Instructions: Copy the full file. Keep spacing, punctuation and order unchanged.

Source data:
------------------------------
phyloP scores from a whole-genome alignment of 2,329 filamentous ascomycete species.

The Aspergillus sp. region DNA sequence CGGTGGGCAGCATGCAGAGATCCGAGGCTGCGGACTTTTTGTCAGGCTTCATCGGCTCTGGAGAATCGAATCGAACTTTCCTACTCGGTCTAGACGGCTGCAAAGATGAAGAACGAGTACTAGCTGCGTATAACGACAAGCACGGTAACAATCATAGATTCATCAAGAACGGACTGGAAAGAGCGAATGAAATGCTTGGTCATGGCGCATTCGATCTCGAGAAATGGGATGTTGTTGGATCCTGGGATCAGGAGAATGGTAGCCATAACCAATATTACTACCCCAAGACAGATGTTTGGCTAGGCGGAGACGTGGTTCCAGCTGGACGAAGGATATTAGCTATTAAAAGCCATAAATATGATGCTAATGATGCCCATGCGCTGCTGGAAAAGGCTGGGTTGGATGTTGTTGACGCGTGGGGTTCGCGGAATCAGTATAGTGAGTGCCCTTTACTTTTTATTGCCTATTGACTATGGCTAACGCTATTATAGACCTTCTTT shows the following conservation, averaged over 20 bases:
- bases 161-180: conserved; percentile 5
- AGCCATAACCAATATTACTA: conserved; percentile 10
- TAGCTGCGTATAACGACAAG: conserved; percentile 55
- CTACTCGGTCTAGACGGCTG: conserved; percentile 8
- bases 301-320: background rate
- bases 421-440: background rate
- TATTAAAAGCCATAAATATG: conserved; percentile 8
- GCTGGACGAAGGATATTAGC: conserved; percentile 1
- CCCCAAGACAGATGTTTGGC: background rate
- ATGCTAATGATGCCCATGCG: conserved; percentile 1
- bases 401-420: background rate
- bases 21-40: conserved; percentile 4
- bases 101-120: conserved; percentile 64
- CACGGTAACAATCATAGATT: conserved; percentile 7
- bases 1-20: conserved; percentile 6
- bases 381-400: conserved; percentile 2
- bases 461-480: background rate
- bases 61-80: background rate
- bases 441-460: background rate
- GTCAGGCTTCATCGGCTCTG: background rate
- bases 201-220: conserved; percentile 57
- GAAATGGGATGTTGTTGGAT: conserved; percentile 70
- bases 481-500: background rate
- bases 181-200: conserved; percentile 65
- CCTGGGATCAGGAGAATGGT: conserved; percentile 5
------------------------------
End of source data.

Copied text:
phyloP scores from a whole-genome alignment of 2,329 filamentous ascomycete species.

The Aspergillus sp. region DNA sequence CGGTGGGCAGCATGCAGAGATCCGAGGCTGCGGACTTTTTGTCAGGCTTCATCGGCTCTGGAGAATCGAATCGAACTTTCCTACTCGGTCTAGACGGCTGCAAAGATGAAGAACGAGTACTAGCTGCGTATAACGACAAGCACGGTAACAATCATAGATTCATCAAGAACGGACTGGAAAGAGCGAATGAAATGCTTGGTCATGGCGCATTCGATCTCGAGAAATGGGATGTTGTTGGATCCTGGGATCAGGAGAATGGTAGCCATAACCAATATTACTACCCCAAGACAGATGTTTGGCTAGGCGGAGACGTGGTTCCAGCTGGACGAAGGATATTAGCTATTAAAAGCCATAAATATGATGCTAATGATGCCCATGCGCTGCTGGAAAAGGCTGGGTTGGATGTTGTTGACGCGTGGGGTTCGCGGAATCAGTATAGTGAGTGCCCTTTACTTTTTATTGCCTATTGACTATGGCTAACGCTATTATAGACCTTCTTT shows the following conservation, averaged over 20 bases:
- bases 161-180: conserved; percentile 5
- AGCCATAACCAATATTACTA: conserved; percentile 10
- TAGCTGCGTATAACGACAAG: conserved; percentile 55
- CTACTCGGTCTAGACGGCTG: conserved; percentile 8
- bases 301-320: background rate
- bases 421-440: background rate
- TATTAAAAGCCATAAATATG: conserved; percentile 8
- GCTGGACGAAGGATATTAGC: conserved; percentile 1
- CCCCAAGACAGATGTTTGGC: background rate
- ATGCTAATGATGCCCATGCG: conserved; percentile 1
- bases 401-420: background rate
- bases 21-40: conserved; percentile 4
- bases 101-120: conserved; percentile 64
- CACGGTAACAATCATAGATT: conserved; percentile 7
- bases 1-20: conserved; percentile 6
- bases 381-400: conserved; percentile 2
- bases 461-480: background rate
- bases 61-80: background rate
- bases 441-460: background rate
- GTCAGGCTTCATCGGCTCTG: background rate
- bases 201-220: conserved; percentile 57
- GAAATGGGATGTTGTTGGAT: conserved; percentile 70
- bases 481-500: background rate
- bases 181-200: conserved; percentile 65
- CCTGGGATCAGGAGAATGGT: conserved; percentile 5